Oil sinks, gold rises

Oil slides on inventories, OPEC+

Crude prices tumbled after gasoline and distillate inventories grew and the standoff between Saudi Arabia and the UAE was poised to end, which would allow OPEC+ to increase output in August.  The Delta variant has put a dent in short-term crude demand outlook and oil prices seem like they can continue to drift lower.

Now that all appears to be well in OPEC+, fears that this coordinated effort will end will get pushed back a little while longer.  Now that Abu Dhabi and Riyadh have made enough progress to resolve the standoff that stemmed from the failed July 1st meeting on output, energy markets will have to wait till next month’s meeting to see how other countries posture for market share.

The deal will take some time to get finalized, but it seems the UAE will be allowed to produce more output next year.  It seems OPEC+ will shortly have a plan to raise output and that is welcomed news, as surging demand had oil market getting too tight.

Energy traders had to wait for the weekly petroleum status report as the EIA had issues uploading the data.  Another large draw did little to boost oil prices as traders focused on the first rise in total petroleum stocks since early June.  The report showed jet fuel demand continues to improve, increasing 186,000 bpd to 1.56 million bpd.  US crude demand is almost completely back to normal levels and that should continue to improve throughout the rest of summer.

Gold

Gold prices were boosted after Fed Chair Powell’s prepared congressional testimony signaled the Fed is still a ways off from altering monetary policy.  The Fed does not seem to be in a rush to tap the brakes on stimulus as the labour market recovery still has a long way to go.  The Fed seems stubbornly dovish and willing to tolerate a few more months of surging pricing pressures before considering a change of tune over the transitory/persistent inflation debate.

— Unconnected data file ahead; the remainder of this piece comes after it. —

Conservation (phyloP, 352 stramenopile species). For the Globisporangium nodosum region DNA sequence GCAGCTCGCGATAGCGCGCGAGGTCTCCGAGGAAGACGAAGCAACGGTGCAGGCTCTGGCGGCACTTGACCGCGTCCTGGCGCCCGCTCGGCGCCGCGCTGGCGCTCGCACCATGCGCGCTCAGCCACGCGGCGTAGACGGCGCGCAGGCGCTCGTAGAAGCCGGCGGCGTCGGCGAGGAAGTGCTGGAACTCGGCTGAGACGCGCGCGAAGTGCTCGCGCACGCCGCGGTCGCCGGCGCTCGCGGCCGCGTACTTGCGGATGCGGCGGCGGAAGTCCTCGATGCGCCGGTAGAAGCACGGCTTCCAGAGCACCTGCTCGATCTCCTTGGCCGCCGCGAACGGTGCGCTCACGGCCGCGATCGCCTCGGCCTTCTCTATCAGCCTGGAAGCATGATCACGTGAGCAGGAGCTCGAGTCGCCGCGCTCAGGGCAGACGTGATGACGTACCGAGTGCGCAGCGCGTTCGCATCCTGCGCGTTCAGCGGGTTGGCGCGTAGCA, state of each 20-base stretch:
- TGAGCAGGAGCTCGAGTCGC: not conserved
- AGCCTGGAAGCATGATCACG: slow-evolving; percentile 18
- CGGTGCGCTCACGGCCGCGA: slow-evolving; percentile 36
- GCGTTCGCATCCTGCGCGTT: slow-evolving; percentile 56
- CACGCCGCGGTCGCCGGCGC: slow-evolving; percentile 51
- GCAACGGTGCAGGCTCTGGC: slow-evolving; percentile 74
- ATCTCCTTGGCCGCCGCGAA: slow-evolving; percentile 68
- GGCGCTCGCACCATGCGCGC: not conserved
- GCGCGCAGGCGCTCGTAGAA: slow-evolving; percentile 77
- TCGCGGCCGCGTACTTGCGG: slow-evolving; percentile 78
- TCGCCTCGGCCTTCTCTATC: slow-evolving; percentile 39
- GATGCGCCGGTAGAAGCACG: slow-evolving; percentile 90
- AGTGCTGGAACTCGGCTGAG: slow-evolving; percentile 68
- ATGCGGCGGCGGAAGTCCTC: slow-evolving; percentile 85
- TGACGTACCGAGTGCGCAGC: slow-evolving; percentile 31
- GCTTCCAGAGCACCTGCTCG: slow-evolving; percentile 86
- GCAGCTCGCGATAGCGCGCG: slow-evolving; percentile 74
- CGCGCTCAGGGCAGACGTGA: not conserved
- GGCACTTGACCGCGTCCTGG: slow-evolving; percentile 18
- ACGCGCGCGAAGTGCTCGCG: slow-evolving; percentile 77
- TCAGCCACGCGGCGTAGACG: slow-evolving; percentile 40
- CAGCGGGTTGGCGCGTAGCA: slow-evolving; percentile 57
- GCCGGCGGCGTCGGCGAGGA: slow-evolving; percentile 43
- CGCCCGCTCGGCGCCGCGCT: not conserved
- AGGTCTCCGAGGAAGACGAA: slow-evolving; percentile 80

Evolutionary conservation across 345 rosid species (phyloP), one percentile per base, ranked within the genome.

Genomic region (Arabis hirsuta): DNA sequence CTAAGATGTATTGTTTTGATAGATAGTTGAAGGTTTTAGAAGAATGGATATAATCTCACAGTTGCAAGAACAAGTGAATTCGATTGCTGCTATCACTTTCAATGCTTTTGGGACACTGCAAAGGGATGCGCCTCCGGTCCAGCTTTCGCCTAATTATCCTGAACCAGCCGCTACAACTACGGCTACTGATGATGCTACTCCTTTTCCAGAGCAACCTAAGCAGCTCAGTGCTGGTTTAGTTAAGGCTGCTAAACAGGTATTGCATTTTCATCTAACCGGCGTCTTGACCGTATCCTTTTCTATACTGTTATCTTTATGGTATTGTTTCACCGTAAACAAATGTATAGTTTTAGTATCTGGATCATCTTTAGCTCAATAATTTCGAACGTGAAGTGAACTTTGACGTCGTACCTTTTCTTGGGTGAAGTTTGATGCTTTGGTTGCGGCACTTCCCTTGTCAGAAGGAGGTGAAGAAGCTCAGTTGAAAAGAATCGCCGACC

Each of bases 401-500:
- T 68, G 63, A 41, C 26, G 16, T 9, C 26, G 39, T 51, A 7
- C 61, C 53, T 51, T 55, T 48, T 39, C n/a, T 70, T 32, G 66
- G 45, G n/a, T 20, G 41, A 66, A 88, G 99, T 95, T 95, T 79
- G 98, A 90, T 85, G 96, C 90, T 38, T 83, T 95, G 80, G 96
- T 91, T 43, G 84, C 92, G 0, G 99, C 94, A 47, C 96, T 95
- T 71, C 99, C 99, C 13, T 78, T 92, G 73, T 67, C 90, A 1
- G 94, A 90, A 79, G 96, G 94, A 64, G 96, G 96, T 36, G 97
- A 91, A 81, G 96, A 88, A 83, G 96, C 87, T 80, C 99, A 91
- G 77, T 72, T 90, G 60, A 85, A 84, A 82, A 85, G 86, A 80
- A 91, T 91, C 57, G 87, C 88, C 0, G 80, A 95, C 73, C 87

This article is for general information purposes only. It is not investment advice or a solution to buy or sell securities. Opinions are the authors; not necessarily that of OANDA Corporation or any of its affiliates, subsidiaries, officers or directors. Leveraged trading is high risk and not suitable for all. You could lose all of your deposited funds.

Ed Moya

Ed Moya

Senior Market Analyst, The Americas at OANDA
With more than 20 years’ trading experience, Ed Moya is a senior market analyst with OANDA, producing up-to-the-minute intermarket analysis, coverage of geopolitical events, central bank policies and market reaction to corporate news. His particular expertise lies across a wide range of asset classes including FX, commodities, fixed income, stocks and cryptocurrencies. Over the course of his career, Ed has worked with some of the leading forex brokerages, research teams and news departments on Wall Street including Global Forex Trading, FX Solutions and Trading Advantage. Most recently he worked with TradeTheNews.com, where he provided market analysis on economic data and corporate news. Based in New York, Ed is a regular guest on several major financial television networks including CNBC, Bloomberg TV, Yahoo! Finance Live, Fox Business and Sky TV. His views are trusted by the world’s most renowned global newswires including Reuters, Bloomberg and the Associated Press, and he is regularly quoted in leading publications such as MSN, MarketWatch, Forbes, Breitbart, The New York Times and The Wall Street Journal. Ed holds a BA in Economics from Rutgers University.
Ed Moya